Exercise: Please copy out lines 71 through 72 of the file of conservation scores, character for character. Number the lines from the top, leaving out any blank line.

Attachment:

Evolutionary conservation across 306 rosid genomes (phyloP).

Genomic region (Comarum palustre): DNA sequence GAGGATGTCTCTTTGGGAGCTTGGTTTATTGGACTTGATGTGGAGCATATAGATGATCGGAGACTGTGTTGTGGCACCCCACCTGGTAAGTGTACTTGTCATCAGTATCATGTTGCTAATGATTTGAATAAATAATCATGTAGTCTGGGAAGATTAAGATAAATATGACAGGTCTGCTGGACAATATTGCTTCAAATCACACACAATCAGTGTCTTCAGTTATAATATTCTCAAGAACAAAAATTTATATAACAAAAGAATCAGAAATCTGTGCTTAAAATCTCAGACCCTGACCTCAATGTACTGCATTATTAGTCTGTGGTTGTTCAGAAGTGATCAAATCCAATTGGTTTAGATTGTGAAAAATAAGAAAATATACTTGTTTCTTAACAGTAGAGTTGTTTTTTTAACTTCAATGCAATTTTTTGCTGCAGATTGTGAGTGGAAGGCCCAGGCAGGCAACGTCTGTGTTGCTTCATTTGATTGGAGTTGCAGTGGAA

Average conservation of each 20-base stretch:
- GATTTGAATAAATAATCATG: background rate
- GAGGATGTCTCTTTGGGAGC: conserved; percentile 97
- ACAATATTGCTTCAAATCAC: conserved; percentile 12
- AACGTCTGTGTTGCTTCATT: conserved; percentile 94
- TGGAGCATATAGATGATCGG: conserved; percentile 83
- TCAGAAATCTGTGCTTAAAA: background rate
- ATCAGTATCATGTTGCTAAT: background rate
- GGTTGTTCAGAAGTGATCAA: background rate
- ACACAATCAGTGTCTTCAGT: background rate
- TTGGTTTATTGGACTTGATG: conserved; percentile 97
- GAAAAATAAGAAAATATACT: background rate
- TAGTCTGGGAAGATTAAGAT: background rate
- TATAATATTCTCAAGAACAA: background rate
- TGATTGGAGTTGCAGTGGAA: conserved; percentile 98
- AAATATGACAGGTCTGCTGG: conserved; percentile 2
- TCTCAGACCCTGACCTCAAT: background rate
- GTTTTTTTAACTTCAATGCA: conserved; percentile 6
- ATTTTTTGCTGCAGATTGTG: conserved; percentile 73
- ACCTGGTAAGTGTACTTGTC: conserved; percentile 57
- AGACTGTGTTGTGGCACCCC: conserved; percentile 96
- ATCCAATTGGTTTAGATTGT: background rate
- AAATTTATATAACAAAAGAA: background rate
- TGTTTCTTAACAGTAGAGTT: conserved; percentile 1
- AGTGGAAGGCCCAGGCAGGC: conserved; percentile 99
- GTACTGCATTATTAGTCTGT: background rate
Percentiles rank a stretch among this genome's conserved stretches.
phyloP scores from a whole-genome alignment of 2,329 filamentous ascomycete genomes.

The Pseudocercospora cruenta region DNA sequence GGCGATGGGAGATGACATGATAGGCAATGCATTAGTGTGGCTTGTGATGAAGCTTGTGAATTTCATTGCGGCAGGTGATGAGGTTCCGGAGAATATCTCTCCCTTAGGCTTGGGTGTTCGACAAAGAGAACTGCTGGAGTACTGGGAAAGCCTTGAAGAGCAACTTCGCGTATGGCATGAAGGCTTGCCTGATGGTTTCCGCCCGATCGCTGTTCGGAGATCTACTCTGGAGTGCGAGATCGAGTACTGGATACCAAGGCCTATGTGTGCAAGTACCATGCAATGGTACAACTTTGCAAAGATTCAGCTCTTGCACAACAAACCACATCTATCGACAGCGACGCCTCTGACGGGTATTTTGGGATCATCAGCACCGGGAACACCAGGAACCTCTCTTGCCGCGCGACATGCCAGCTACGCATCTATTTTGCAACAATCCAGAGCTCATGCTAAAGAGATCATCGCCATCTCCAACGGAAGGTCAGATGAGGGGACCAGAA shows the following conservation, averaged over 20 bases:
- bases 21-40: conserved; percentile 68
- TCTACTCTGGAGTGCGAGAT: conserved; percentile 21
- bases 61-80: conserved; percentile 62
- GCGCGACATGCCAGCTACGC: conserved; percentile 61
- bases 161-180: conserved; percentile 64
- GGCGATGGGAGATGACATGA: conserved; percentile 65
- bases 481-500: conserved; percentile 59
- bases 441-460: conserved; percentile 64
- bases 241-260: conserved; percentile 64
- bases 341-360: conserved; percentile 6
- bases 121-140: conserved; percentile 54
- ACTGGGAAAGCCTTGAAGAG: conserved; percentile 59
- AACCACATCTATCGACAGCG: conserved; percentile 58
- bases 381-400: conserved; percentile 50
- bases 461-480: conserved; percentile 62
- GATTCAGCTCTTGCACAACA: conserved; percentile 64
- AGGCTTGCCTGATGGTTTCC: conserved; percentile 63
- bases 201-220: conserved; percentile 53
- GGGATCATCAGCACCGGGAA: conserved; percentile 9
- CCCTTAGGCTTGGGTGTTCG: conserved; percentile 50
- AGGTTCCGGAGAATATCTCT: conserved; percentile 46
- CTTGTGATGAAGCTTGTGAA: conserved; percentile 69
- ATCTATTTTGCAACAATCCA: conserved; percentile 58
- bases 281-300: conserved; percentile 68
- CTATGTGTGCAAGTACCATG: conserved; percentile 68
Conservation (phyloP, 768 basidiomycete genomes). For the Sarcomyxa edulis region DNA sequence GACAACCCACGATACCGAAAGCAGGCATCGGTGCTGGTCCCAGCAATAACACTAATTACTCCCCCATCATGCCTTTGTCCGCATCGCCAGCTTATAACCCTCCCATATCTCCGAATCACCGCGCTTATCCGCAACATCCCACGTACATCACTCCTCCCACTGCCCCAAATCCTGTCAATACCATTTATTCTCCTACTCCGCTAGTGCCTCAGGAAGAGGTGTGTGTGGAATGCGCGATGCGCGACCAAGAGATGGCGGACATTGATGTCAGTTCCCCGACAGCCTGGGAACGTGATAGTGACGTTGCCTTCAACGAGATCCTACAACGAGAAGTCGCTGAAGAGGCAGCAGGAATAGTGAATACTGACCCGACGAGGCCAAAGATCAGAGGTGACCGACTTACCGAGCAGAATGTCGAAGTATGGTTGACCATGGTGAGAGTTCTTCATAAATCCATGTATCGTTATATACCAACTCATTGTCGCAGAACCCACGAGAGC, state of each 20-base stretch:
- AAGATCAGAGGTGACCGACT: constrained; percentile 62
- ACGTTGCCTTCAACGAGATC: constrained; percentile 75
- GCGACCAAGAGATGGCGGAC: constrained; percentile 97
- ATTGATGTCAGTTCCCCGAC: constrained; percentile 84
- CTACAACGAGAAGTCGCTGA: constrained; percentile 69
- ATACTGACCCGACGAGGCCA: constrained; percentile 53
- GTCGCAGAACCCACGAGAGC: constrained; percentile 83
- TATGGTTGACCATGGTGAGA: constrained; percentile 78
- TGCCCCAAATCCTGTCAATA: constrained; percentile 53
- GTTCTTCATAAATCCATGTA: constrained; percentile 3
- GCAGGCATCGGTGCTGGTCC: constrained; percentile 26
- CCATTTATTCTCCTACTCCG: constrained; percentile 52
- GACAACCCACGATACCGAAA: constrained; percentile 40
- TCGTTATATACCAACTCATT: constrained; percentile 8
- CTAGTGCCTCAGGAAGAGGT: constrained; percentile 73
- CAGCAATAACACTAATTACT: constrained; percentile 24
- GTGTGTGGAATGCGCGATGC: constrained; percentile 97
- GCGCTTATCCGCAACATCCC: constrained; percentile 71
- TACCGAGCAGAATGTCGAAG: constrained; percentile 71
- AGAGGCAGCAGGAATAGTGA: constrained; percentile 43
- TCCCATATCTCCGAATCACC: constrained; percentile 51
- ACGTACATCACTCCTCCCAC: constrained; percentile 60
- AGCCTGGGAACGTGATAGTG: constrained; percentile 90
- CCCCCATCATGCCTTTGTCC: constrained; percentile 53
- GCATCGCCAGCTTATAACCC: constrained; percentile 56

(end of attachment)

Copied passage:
- TCGTTATATACCAACTCATT: constrained; percentile 8
- CTAGTGCCTCAGGAAGAGGT: constrained; percentile 73